There are many critical components of an estate plan. And it can be overwhelming to think about every one of them when you are starting to think about your wishes and your legacy – especially if you are young and healthy.
That said, there are a few documents every adult should start with as part of their estate plan. One such document is a living will.
What is a living will?
A living will (also called an Advanced Directive for Health Care in Oklahoma) is a document that you complete to convey your wishes regarding:
- End-of-life care
- Substitute medical decision-maker
These two elements ensure you receive or do not receive certain types of care if you are incapacitated and cannot express your wishes.
Types of care
You can choose what you want physicians to do if you have a terminal condition or end-stage condition in your advance directive. Under these circumstances, you can direct doctors to:
- Withhold all life-extending measures, including artificial nutrition and hydration
- Withhold medical care but provide artificial nutrition and hydration
- Provide life-sustaining treatment, including artificial nutrition and hydration
If you have other requests, you can specify those in your plan.
You can also provide guidance regarding organ donation upon your death. You can choose to make anatomical gifts of certain organs for specific purposes.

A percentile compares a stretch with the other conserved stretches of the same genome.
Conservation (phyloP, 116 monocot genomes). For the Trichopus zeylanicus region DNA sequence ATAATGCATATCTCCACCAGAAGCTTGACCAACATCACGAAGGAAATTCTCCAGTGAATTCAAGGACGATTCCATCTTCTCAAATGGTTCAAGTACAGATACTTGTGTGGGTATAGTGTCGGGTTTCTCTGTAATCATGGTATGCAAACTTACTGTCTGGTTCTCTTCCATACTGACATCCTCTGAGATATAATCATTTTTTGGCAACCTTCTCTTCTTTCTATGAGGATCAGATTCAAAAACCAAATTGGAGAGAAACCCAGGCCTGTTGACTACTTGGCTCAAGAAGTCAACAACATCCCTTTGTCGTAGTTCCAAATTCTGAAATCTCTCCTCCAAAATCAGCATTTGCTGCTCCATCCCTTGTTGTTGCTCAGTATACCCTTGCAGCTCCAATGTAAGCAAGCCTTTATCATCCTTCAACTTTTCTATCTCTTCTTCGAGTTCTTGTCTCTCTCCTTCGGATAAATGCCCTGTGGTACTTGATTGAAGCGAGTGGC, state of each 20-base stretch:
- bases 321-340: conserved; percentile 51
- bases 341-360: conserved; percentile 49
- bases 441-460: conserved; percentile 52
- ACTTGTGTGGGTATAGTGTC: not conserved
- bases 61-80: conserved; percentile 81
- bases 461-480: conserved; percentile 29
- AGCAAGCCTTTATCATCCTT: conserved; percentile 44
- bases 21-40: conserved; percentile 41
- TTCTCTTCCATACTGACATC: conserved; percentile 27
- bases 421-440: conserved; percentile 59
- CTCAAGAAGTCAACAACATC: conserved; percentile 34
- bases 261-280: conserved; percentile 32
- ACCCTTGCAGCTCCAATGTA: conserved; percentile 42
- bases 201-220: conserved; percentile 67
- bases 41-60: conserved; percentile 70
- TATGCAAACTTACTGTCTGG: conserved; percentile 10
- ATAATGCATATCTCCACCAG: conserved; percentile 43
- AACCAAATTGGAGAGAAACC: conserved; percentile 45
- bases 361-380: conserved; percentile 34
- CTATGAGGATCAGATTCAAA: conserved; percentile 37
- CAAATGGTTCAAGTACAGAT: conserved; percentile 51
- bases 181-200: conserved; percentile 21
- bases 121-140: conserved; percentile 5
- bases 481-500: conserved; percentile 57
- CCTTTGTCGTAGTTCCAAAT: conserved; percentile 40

Health care proxies
A living will provides the information of who should make medical decisions on your behalf if you cannot do so yourself. This person has the authority to decide where you receive care, what tests you undergo and your treatments. Your health care proxy will also be able to access your medical records.
One crucial piece of the puzzle
Your living will provides critical direction to physicians and loved ones during a time that is likely very painful. By having this in place, you relieve your family from having to make incredibly difficult decisions without any guidance or reassurance from you. You can also protect yourself against decisions that do not align with your beliefs or values.
This document is an essential piece of an estate plan. And even if you are not ready for a robust plan, you can start with a living will to provide yourself and your family with some peace of mind.